That video made me wonder about the rest of the sermon. I did a little digging and found the entire sermon. It’s LONG. If you want to read it you can find it here. Below are a few excerpts from that sermon that are still echoing around in my head. Little reminders of how I manage to get through each day.

“Believer, He is God with you to protect you! You are not alone, because the Savior is with you! Put me in the desert,
where vegetation grows not—I can still say, “God with us.” Put me on the wild ocean and let my ship dance madly on
the waves—I would still say, “Immanuel, God with us.” Mount me on the sunbeam and let me fly beyond the western
sea—still I would say, “God with us.” Let my body dive down into the depths of the ocean and let me hide in its caverns—
still I could, as a child of God say, “God with us.” Yes, and in the grave, sleeping there in corruption—still I can
see the footmarks of Jesus! He trod the path of all His people and His name is still, “God with us.”

“Immanuel.” It is wisdom’s mystery, “God with us.” Sages look at it and wonder. Angels desire to
see it. The plumb-line of reason cannot reach half-way into its depths. The eagle wings of science cannot fly so high and
the piercing eye of the vulture of research cannot see it! “God with us.” It is Hell’s terror! Satan trembles at the sound of
it. His legions fly apace, the black-winged dragon of the Pit quails before it! Let Satan come to you suddenly and do you
but whisper that word, “God with us”—back he falls—confounded and confused! Satan trembles when he hears that
name, “God with us.” It is the laborer’s strength—how could he preach the Gospel, how could he bend his knees in
prayer, how could the missionary go into foreign lands, how could the martyr stand at the stake, how could the confessor
acknowledge his Master, how could men labor if that one word were taken away? “God with us,” is the sufferer’s comfort,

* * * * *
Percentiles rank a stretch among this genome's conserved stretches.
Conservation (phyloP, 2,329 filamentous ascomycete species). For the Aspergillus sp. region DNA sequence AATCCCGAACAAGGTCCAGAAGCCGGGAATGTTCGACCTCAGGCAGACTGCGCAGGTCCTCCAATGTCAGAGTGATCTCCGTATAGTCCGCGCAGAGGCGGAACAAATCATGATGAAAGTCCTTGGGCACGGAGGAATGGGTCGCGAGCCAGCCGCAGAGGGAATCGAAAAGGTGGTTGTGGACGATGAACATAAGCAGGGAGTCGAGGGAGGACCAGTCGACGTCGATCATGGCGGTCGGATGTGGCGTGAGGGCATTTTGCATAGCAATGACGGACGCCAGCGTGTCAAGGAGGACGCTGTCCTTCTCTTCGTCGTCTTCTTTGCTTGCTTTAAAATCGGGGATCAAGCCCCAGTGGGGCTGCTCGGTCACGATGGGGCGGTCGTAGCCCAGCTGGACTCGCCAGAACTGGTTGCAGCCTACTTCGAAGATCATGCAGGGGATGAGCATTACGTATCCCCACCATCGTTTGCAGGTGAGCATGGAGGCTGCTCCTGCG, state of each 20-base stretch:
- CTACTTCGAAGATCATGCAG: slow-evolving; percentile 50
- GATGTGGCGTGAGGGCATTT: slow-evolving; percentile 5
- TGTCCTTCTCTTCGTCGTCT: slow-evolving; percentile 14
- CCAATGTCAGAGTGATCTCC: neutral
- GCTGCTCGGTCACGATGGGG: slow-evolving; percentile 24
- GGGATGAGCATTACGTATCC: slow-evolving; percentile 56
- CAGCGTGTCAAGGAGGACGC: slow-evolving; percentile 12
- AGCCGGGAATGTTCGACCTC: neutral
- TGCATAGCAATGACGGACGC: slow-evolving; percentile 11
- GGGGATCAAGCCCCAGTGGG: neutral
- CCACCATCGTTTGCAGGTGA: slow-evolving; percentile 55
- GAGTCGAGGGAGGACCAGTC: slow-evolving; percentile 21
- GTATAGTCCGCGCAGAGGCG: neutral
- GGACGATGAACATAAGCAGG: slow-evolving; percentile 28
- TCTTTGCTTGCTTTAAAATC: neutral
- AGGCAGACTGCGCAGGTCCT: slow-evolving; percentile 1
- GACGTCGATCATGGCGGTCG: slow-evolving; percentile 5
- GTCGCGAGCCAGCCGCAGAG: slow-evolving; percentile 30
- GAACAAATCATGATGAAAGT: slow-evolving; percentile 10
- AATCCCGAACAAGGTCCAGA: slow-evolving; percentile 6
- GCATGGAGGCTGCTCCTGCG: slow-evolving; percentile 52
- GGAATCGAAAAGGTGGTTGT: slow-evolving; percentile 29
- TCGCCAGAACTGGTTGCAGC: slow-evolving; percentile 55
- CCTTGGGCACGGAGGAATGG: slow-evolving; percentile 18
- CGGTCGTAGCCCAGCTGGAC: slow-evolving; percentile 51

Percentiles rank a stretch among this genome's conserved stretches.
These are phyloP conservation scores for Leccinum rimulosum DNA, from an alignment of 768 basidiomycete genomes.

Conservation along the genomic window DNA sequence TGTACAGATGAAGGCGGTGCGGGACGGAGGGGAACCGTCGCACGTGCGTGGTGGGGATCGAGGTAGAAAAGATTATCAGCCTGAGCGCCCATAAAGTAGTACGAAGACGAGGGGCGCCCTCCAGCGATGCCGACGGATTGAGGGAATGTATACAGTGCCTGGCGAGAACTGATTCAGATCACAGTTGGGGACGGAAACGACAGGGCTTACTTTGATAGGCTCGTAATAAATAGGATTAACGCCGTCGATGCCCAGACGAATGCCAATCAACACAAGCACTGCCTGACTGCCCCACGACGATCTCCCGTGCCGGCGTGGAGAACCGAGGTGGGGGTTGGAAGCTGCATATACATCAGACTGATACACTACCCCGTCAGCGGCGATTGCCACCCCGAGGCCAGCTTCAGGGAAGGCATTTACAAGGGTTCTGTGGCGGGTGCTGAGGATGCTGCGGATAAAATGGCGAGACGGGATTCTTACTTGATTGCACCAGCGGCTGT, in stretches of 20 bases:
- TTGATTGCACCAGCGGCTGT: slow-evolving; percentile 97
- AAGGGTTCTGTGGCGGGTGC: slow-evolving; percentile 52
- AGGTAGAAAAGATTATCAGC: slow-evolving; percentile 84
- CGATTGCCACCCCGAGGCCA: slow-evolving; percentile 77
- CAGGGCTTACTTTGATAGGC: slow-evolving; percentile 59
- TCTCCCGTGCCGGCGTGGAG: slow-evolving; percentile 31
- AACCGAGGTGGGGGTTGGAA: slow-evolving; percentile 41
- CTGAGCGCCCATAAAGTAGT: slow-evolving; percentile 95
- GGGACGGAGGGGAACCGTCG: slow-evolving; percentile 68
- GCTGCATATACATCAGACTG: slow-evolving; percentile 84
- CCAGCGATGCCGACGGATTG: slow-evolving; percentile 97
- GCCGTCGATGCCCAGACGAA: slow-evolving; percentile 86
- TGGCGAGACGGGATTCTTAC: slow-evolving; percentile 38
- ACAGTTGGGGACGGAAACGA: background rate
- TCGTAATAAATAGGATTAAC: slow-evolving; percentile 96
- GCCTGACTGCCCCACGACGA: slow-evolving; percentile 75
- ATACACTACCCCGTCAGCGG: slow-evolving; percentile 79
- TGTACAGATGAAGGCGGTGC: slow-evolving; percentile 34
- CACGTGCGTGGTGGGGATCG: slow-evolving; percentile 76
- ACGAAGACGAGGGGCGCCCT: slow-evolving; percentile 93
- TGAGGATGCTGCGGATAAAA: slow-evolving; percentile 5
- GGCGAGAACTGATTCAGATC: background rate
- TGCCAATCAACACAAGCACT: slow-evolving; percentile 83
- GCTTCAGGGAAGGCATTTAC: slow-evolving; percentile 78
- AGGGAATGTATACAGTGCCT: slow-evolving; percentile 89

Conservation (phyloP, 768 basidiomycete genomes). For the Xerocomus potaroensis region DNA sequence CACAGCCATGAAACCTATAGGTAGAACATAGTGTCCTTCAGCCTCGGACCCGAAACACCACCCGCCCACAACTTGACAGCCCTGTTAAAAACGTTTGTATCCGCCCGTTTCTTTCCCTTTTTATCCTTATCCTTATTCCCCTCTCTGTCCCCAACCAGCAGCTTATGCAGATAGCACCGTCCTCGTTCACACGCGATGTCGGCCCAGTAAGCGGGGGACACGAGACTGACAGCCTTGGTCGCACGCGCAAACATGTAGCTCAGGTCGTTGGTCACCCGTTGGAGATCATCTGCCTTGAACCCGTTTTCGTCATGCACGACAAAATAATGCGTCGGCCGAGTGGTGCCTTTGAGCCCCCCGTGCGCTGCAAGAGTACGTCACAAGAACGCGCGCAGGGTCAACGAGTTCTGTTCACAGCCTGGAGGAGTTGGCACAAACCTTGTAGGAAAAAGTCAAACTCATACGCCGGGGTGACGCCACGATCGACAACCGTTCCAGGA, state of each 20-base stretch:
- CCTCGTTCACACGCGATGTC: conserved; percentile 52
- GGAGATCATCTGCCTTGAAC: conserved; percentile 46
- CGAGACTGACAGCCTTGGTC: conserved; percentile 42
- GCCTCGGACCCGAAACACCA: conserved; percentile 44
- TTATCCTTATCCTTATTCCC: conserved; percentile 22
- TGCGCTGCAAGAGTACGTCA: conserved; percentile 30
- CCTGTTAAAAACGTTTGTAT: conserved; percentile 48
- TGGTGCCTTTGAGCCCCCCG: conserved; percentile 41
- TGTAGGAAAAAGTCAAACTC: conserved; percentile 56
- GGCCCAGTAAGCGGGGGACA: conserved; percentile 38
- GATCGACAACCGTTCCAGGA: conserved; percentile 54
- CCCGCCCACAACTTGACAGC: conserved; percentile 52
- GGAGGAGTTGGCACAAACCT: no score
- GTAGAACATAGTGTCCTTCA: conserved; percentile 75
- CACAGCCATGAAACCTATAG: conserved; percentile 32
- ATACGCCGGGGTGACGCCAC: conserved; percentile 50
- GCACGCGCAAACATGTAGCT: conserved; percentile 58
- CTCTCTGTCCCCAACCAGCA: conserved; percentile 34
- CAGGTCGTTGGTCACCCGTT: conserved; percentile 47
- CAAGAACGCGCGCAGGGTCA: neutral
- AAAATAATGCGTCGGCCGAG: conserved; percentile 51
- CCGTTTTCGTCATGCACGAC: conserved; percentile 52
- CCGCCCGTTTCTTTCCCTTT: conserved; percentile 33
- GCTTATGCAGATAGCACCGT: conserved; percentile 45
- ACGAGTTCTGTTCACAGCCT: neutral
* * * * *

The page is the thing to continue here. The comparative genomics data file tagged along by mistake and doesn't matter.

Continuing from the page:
is the balm of his woe, is the alleviation of his misery, is the sleep which God gives to His beloved, is their rest after
exertion and toil.
Ah, and to finish, “God with us” is eternity’s sonnet, is Heaven’s hallelujah, is the shout of the glorified, is the song
of the redeemed, is the chorus of angels, is the everlasting oratorio of the great orchestra of the sky! “God with us”—



I’m pretty sure that when Matthew gets bigger he is going to have a Love-Hate relationship with these two crazy sisters of his. It is incredible to see the love that they have for him. The poor kid has 3 Moms!

Ruth acts more like a protector than anything. On occasion, she will ask to hold him, but more often than not, she is looking out for him.  When his pump beeps that obnoxious beep at the end of his feedings, Ruth shouts from wherever she is in the house “Matthew’s done!”, as if he’s a roast in the oven. If he’s crying, she runs like a crazy person through the house shouting “Matthew’s crying! Matthew’s crying!” until she makes eye contact with me and knows that I’m on my way to save him. When he wakes up, she is the first to sound the alarm, “Matthew’s awake!”


Erynn acts as his comforter. That sweet little boy knows her voice and settles down when she speaks to him. If he’s crying, Erynn will come over and stroke his head while saying “It’s okay buddy. It’s okay.” And, almost every time, it settles him. He turns to her and smiles. And, she just keeps talking to him. “Don’t be sad buddy. I’m right here.”watchful

When he is upset, she wants to understand why he is crying and what she can do to help. She wants to hold him and sing to him every day. If it’s time for him to eat, she wants to help. She tries to give him a bottle. She helps put his medicine into his NG tube. Erynn  can’t wait for him to be bigger so that she can teach him how to roll in the grass and to play with the trains and how to go down the slide and swing. She’s going to read him stories and they are going to build things with the LEGOs together. Yesterday, she was telling me all about how much he’s going to love working in the yard with us. “We can all plant plants as a family!”